The Effect of the Automatic Stay in Bankruptcy: Benefits, Exceptions and Limitations
Bankruptcy provides relief to a debtor who may be struggling to keep a house, keep the lights on, or pay credit card or medical bills. The relief provided is in the form of an automatic stay, exemptions to protect your most essential assets, and a discharge of a portion of the debtor’s debts. It is important to determine to understand the benefits and limitations of the relief that bankruptcy provides before you make the decision to file for bankruptcy.
- Benefits of an Automatic Stay.
The automatic stay is the first form of relief provided after a debtor files for bankruptcy. The stay stops almost all collection actions by creditors to allow the debtor time to reorganize, rehabilitate, and prepare for the fresh start that bankruptcy provides. The following are examples of the actions which a debtor’s creditors must cease as a result of the automatic stay:
- Any communication by phone, letter, or e-mail in an attempt to collect a prepetition debt;
- Foreclosure and/or eviction actions;
- Bank account levies and/or wage garnishments; and
- Any legal action against the debtor based on a prepetition claim.
Indeed, the automatic stay has a broad and expansive reach to protect the debtor during bankruptcy and to limit the actions that creditors may take against the debtor to try to collect prepetition debts or claims.
If a creditor violates the automatic stay, the debtor may be entitled to recover actual damages, costs, attorneys fees, and punitive damages under 11 U.S.C. §362(k)(1), (2). The explicit relief provided under the Federal Bankruptcy Code for a violation of the automatic stay generally deters creditors from attempting any type of collection activity while the stay is in place, adding another level of protection for the debtor. However, if the debtor is subjected to any form of collection while his bankruptcy is ongoing, it is important to inform the attorney handling the matter immediately.
In addition to the protection provided during the bankruptcy, the automatic stay will turn into a permanent injunction against creditors for the debtor’s discharged prepetition debts.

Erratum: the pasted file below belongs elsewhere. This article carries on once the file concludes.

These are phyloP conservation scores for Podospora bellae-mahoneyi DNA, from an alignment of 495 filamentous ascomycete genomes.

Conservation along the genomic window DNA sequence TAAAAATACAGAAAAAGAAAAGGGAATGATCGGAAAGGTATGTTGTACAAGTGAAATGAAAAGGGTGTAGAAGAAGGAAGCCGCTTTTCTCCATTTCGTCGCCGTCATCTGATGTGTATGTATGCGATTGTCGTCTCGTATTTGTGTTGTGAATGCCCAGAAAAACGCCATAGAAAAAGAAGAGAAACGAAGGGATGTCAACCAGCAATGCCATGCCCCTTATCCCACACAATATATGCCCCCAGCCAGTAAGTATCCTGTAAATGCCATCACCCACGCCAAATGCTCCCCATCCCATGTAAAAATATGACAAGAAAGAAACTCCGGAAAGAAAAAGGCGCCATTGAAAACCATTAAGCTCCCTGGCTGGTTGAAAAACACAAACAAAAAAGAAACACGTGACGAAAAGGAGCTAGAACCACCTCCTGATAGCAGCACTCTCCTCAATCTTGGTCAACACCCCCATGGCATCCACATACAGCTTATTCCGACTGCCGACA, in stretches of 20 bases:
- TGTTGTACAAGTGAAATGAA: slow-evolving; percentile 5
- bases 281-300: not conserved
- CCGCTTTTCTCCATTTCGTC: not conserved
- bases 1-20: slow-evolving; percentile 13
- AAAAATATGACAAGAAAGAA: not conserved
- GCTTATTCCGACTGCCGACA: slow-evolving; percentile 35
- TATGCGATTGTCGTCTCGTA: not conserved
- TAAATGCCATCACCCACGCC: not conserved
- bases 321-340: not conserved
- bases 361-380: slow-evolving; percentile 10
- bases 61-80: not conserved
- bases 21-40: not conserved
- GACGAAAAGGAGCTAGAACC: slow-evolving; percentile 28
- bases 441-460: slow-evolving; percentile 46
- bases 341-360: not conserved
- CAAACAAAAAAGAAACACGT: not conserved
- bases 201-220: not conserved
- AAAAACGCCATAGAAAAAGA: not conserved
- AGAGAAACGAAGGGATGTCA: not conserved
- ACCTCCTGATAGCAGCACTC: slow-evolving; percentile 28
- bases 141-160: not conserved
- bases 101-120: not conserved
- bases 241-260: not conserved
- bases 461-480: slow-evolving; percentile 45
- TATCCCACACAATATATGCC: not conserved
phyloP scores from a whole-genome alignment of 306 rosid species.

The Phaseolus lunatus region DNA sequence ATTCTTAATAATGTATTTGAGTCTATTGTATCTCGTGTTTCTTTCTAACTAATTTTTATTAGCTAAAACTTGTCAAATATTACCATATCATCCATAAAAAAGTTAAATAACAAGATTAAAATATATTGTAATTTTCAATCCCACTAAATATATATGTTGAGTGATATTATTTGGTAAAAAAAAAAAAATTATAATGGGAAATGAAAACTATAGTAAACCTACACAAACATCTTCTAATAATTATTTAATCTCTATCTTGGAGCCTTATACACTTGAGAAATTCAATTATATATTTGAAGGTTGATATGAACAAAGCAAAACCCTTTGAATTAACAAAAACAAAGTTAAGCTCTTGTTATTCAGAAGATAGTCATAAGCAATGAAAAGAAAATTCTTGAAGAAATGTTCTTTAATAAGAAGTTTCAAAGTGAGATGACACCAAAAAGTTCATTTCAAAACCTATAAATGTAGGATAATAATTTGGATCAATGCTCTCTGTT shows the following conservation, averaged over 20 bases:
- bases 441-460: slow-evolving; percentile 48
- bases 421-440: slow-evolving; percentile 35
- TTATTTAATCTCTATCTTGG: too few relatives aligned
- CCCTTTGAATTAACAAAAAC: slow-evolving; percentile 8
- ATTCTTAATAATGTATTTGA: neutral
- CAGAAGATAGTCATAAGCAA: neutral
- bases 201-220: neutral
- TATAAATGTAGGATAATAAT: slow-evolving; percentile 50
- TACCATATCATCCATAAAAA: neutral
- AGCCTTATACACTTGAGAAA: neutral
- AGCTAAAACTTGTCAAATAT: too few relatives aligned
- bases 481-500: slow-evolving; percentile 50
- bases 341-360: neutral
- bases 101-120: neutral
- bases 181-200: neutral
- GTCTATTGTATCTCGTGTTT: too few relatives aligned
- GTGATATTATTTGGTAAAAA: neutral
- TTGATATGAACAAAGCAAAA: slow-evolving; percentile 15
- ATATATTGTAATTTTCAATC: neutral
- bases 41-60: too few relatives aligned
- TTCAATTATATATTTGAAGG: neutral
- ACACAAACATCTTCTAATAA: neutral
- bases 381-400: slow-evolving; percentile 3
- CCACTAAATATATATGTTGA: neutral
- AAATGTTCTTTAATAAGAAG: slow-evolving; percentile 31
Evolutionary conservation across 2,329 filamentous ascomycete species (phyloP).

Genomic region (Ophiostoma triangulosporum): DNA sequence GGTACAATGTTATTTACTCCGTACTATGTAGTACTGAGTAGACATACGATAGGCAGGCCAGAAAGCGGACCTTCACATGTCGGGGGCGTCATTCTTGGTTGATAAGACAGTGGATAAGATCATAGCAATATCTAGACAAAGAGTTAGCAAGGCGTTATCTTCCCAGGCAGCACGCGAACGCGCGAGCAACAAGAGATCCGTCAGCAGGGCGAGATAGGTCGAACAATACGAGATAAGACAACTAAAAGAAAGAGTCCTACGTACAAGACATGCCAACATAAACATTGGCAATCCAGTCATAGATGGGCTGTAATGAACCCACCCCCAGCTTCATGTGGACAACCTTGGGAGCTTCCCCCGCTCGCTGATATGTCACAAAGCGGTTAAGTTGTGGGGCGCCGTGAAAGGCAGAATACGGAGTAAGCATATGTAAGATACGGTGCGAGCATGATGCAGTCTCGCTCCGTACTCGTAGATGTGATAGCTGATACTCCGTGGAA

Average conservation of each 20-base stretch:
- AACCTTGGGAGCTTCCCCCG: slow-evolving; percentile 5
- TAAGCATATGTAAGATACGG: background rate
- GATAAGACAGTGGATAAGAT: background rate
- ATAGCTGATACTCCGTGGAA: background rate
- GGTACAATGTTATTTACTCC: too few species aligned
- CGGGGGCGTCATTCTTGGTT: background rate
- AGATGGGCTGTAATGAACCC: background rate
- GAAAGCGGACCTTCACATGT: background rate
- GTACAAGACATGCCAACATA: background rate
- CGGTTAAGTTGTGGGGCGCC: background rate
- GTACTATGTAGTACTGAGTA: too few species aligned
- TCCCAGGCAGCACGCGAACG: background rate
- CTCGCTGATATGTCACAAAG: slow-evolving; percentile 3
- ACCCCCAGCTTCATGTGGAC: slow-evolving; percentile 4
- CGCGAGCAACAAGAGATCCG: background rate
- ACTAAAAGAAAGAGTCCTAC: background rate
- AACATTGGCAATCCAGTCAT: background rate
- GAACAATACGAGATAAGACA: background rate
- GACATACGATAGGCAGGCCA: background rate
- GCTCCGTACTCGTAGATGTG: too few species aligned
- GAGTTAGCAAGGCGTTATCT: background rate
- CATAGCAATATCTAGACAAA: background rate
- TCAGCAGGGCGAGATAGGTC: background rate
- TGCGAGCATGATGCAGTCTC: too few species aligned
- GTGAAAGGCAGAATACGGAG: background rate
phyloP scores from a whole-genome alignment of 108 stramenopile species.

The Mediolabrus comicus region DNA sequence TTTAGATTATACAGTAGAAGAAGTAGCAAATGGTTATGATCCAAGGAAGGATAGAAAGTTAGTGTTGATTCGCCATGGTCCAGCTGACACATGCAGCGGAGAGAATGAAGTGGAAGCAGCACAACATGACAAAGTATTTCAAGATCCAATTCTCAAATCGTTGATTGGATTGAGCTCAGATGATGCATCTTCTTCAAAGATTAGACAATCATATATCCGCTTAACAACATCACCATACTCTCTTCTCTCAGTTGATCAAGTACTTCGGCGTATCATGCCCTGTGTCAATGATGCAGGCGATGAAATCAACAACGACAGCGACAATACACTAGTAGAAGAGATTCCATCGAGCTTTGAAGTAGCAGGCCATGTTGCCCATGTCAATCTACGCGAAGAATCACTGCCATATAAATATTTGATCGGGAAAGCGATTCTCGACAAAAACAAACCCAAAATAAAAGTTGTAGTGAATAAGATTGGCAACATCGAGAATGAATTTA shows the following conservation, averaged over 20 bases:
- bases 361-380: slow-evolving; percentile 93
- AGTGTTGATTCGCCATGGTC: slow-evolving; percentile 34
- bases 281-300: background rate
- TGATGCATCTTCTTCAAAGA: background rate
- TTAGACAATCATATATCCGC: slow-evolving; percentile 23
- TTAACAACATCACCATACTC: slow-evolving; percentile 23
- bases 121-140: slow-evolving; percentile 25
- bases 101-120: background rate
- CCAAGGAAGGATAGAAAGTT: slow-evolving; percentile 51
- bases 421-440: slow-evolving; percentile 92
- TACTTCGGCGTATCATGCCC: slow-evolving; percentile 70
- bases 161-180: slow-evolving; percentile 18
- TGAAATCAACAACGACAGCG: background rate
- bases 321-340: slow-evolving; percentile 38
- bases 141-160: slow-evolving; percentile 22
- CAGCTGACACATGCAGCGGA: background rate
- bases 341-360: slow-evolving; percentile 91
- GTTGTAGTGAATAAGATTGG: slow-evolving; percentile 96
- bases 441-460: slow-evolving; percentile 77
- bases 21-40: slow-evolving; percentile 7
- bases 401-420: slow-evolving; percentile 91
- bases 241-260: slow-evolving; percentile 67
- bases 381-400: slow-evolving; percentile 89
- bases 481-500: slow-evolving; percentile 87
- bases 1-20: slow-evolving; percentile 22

- Exceptions to an Automatic Stay.
Although the automatic stay has a broad and expansive reach, it does not prevent all collection and/or related activity from continuing while the debtor’s bankruptcy is pending. The following are examples of actions that are unaffected by an automatic stay:
- Criminal actions;
- Paternity proceedings;
- Actions related to a family support order such as an alimony, maintenance, or support actions; and
- Tax audits.
This is not a complete list of the actions which are exempt from the effect of an automatic stay. Therefore, it is important to seek the advice of a New Jersey bankruptcy attorney about whether the automatic stay will apply to any pending actions that you may have against you when you are determining whether to file for bankruptcy.
- Limitations of an Automatic Stay.
The reach of an automatic stay may be limited by the bankruptcy court in several ways. Secured creditors may make applications for relief from the automatic stay for good cause shown under 11 U.S.C. §362(d) to the bankruptcy court. The grounds for receiving relief from an automatic stay are set forth in 11 U.S.C. §362(d) (1)-(4).
The automatic stay is also limited if the debtor has filed a bankruptcy petition within the past year and the case is dismissed. The Bankruptcy Abuse Prevention Consumer Protection Act of 2005 (“BAPCPA”) enacted rules to deter “repeat filers” of bankruptcy petitions. Therefore, if a debtor has filed for bankruptcy within the past year, the automatic stay will expire after 30 days of filing. The debtor is thereafter required to file a motion within 30 days of filing his petition setting forth his good faith in the current filing. Furthermore, if the debtor has filed two petitions within a year, the stay is not automatically put into place and the debtor must file a motion to activate the protections of the automatic stay.
Therefore, it is important to understand the protections that bankruptcy will provide you as well as their limitations before determining if bankruptcy is right for you.
Our New Jersey bankruptcy lawyers can help determine if bankruptcy is right for you. Call us at (973) 890-0004 or e-mail us to schedule a consultation to speak with one of our New Jersey bankruptcy attorneys.